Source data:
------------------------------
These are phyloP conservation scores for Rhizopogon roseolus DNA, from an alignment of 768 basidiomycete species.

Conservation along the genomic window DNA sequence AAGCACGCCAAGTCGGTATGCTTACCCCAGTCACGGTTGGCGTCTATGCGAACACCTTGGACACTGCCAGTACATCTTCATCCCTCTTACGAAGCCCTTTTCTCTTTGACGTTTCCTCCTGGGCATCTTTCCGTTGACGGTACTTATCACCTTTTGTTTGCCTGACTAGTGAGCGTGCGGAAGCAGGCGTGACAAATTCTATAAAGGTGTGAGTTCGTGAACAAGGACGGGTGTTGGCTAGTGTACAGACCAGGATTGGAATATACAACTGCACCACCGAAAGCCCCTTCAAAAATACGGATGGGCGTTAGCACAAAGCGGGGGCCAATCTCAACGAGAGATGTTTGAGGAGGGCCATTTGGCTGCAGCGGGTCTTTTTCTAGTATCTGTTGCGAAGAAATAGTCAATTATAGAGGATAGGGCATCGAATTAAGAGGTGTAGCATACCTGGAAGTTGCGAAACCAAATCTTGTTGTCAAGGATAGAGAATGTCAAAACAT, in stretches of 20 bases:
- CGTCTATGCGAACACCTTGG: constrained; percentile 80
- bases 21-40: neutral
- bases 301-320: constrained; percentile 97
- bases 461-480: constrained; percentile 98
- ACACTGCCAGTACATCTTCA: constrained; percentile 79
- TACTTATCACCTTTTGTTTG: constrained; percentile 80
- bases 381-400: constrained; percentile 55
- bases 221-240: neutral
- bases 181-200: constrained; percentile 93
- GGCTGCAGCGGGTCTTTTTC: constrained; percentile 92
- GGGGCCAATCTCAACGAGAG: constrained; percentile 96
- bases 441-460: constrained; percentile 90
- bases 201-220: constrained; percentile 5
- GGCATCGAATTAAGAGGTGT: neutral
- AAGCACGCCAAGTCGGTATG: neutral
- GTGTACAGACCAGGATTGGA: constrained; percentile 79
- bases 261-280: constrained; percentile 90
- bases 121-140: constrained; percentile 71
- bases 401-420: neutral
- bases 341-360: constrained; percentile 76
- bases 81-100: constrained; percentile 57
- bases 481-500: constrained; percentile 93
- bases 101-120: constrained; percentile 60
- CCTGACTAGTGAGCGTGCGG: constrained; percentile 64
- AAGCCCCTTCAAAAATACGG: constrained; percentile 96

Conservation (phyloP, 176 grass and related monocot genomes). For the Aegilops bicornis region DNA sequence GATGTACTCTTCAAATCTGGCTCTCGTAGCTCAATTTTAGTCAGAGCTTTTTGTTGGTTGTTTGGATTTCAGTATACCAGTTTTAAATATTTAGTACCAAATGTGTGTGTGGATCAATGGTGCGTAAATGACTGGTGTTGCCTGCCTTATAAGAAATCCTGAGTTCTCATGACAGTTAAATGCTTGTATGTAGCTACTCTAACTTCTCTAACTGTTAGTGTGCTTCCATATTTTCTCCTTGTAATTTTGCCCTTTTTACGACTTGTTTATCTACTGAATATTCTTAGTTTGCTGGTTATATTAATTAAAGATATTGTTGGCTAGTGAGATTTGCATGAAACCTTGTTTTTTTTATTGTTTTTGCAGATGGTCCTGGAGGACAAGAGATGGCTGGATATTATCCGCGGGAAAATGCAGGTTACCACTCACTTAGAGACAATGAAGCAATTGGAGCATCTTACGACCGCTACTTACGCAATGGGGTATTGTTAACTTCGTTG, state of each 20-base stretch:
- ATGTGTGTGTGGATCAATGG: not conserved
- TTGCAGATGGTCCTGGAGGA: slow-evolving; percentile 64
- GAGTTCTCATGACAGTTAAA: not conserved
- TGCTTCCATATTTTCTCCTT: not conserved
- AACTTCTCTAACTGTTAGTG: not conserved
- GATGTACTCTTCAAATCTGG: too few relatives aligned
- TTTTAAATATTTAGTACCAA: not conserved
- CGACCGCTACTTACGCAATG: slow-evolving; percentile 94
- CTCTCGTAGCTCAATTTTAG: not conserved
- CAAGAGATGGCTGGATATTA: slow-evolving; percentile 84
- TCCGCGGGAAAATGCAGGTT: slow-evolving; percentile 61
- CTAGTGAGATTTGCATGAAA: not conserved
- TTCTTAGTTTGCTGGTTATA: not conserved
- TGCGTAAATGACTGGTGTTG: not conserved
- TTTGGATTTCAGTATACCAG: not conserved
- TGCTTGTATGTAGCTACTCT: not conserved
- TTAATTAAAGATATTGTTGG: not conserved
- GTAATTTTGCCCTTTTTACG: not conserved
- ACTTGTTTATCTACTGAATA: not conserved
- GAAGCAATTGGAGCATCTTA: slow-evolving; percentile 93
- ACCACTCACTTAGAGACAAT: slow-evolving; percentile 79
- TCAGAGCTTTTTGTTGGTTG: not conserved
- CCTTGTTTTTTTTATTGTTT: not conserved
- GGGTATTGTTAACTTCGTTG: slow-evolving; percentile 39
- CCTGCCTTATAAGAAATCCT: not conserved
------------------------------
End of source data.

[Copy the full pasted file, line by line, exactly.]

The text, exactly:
These are phyloP conservation scores for Rhizopogon roseolus DNA, from an alignment of 768 basidiomycete species.

Conservation along the genomic window DNA sequence AAGCACGCCAAGTCGGTATGCTTACCCCAGTCACGGTTGGCGTCTATGCGAACACCTTGGACACTGCCAGTACATCTTCATCCCTCTTACGAAGCCCTTTTCTCTTTGACGTTTCCTCCTGGGCATCTTTCCGTTGACGGTACTTATCACCTTTTGTTTGCCTGACTAGTGAGCGTGCGGAAGCAGGCGTGACAAATTCTATAAAGGTGTGAGTTCGTGAACAAGGACGGGTGTTGGCTAGTGTACAGACCAGGATTGGAATATACAACTGCACCACCGAAAGCCCCTTCAAAAATACGGATGGGCGTTAGCACAAAGCGGGGGCCAATCTCAACGAGAGATGTTTGAGGAGGGCCATTTGGCTGCAGCGGGTCTTTTTCTAGTATCTGTTGCGAAGAAATAGTCAATTATAGAGGATAGGGCATCGAATTAAGAGGTGTAGCATACCTGGAAGTTGCGAAACCAAATCTTGTTGTCAAGGATAGAGAATGTCAAAACAT, in stretches of 20 bases:
- CGTCTATGCGAACACCTTGG: constrained; percentile 80
- bases 21-40: neutral
- bases 301-320: constrained; percentile 97
- bases 461-480: constrained; percentile 98
- ACACTGCCAGTACATCTTCA: constrained; percentile 79
- TACTTATCACCTTTTGTTTG: constrained; percentile 80
- bases 381-400: constrained; percentile 55
- bases 221-240: neutral
- bases 181-200: constrained; percentile 93
- GGCTGCAGCGGGTCTTTTTC: constrained; percentile 92
- GGGGCCAATCTCAACGAGAG: constrained; percentile 96
- bases 441-460: constrained; percentile 90
- bases 201-220: constrained; percentile 5
- GGCATCGAATTAAGAGGTGT: neutral
- AAGCACGCCAAGTCGGTATG: neutral
- GTGTACAGACCAGGATTGGA: constrained; percentile 79
- bases 261-280: constrained; percentile 90
- bases 121-140: constrained; percentile 71
- bases 401-420: neutral
- bases 341-360: constrained; percentile 76
- bases 81-100: constrained; percentile 57
- bases 481-500: constrained; percentile 93
- bases 101-120: constrained; percentile 60
- CCTGACTAGTGAGCGTGCGG: constrained; percentile 64
- AAGCCCCTTCAAAAATACGG: constrained; percentile 96

Conservation (phyloP, 176 grass and related monocot genomes). For the Aegilops bicornis region DNA sequence GATGTACTCTTCAAATCTGGCTCTCGTAGCTCAATTTTAGTCAGAGCTTTTTGTTGGTTGTTTGGATTTCAGTATACCAGTTTTAAATATTTAGTACCAAATGTGTGTGTGGATCAATGGTGCGTAAATGACTGGTGTTGCCTGCCTTATAAGAAATCCTGAGTTCTCATGACAGTTAAATGCTTGTATGTAGCTACTCTAACTTCTCTAACTGTTAGTGTGCTTCCATATTTTCTCCTTGTAATTTTGCCCTTTTTACGACTTGTTTATCTACTGAATATTCTTAGTTTGCTGGTTATATTAATTAAAGATATTGTTGGCTAGTGAGATTTGCATGAAACCTTGTTTTTTTTATTGTTTTTGCAGATGGTCCTGGAGGACAAGAGATGGCTGGATATTATCCGCGGGAAAATGCAGGTTACCACTCACTTAGAGACAATGAAGCAATTGGAGCATCTTACGACCGCTACTTACGCAATGGGGTATTGTTAACTTCGTTG, state of each 20-base stretch:
- ATGTGTGTGTGGATCAATGG: not conserved
- TTGCAGATGGTCCTGGAGGA: slow-evolving; percentile 64
- GAGTTCTCATGACAGTTAAA: not conserved
- TGCTTCCATATTTTCTCCTT: not conserved
- AACTTCTCTAACTGTTAGTG: not conserved
- GATGTACTCTTCAAATCTGG: too few relatives aligned
- TTTTAAATATTTAGTACCAA: not conserved
- CGACCGCTACTTACGCAATG: slow-evolving; percentile 94
- CTCTCGTAGCTCAATTTTAG: not conserved
- CAAGAGATGGCTGGATATTA: slow-evolving; percentile 84
- TCCGCGGGAAAATGCAGGTT: slow-evolving; percentile 61
- CTAGTGAGATTTGCATGAAA: not conserved
- TTCTTAGTTTGCTGGTTATA: not conserved
- TGCGTAAATGACTGGTGTTG: not conserved
- TTTGGATTTCAGTATACCAG: not conserved
- TGCTTGTATGTAGCTACTCT: not conserved
- TTAATTAAAGATATTGTTGG: not conserved
- GTAATTTTGCCCTTTTTACG: not conserved
- ACTTGTTTATCTACTGAATA: not conserved
- GAAGCAATTGGAGCATCTTA: slow-evolving; percentile 93
- ACCACTCACTTAGAGACAAT: slow-evolving; percentile 79
- TCAGAGCTTTTTGTTGGTTG: not conserved
- CCTTGTTTTTTTTATTGTTT: not conserved
- GGGTATTGTTAACTTCGTTG: slow-evolving; percentile 39
- CCTGCCTTATAAGAAATCCT: not conserved